Non-alcoholic fatty liver disease (NAFLD) is the most common chronic liver disease in developed countries, which ranges from simple steatosis to non-alcoholic steatohepatitis (NASH). So far, the mechanisms underlying the development of NAFLD is poorly understood. Activating transcription factor 3 (ATF3) is a member of the ATF/cAMP response element-binding (ATF/CREB) family of transcription factors, and inhibits inflammatory response in macrophages. Until now, nothing has been known about the role of hepatic ATF3 in lipid metabolism. Our preliminary studies have shown that hepatic ATF3 expression is markedly reduced under common metabolic stress. Over-expression of ATF3 in the liver improves lipid homeostasis whereas loss of hepatic ATF3 has opposite effects. In this project, we will investigate whether and how hepatic ATF3 regulates the development of NAFLD. We will use both gain- and loss-of-function approaches to complete this project. Completion of the proposed studies may help identify hepatocyte ATF3 as a key regulator of lipid metabolism and the development of NAFLD.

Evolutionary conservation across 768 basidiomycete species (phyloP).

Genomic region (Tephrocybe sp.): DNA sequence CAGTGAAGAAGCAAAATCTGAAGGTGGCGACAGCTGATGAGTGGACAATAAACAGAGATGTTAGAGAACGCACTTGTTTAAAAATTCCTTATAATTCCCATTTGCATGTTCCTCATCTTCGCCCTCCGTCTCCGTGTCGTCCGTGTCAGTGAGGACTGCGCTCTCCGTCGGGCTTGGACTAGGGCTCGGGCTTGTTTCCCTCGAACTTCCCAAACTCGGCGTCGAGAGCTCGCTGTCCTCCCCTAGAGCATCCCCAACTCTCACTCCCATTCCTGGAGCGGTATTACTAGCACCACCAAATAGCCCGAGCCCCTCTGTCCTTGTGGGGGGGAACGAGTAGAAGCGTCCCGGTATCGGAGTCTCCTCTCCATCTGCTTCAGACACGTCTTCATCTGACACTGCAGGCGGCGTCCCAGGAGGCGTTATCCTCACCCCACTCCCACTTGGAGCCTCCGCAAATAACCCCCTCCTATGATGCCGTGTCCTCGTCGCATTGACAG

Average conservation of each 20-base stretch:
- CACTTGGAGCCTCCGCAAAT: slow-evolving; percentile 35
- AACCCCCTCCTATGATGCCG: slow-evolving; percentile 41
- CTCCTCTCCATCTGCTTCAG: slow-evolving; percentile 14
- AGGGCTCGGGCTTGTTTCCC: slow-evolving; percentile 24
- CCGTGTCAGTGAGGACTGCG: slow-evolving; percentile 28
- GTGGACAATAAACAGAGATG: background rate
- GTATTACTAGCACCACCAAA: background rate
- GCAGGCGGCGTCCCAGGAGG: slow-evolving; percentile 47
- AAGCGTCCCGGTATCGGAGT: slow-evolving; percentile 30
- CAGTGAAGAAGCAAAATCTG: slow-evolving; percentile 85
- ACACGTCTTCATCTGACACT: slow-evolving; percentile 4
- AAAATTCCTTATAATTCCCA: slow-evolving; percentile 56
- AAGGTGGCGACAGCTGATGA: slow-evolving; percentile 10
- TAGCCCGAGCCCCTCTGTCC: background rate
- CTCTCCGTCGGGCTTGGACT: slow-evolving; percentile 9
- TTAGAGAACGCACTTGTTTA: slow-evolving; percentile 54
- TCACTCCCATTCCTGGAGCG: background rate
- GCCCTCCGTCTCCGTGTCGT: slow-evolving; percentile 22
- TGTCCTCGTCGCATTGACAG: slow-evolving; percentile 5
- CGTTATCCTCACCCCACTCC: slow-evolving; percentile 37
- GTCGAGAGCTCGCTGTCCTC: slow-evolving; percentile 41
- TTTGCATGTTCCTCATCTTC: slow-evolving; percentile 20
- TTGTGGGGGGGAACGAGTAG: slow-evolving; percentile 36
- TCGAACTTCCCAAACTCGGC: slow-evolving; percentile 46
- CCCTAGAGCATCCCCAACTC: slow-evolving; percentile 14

Relevance: NAFLD is one of the most common chronic liver diseases worldwide. Completion of the proposed studies will help determine the role of hepatic ATF3 in the development of NAFLD and may lead to a new strategy for treatment of NAFLD. Thus, the studies proposed in this application are highly relevant to human health.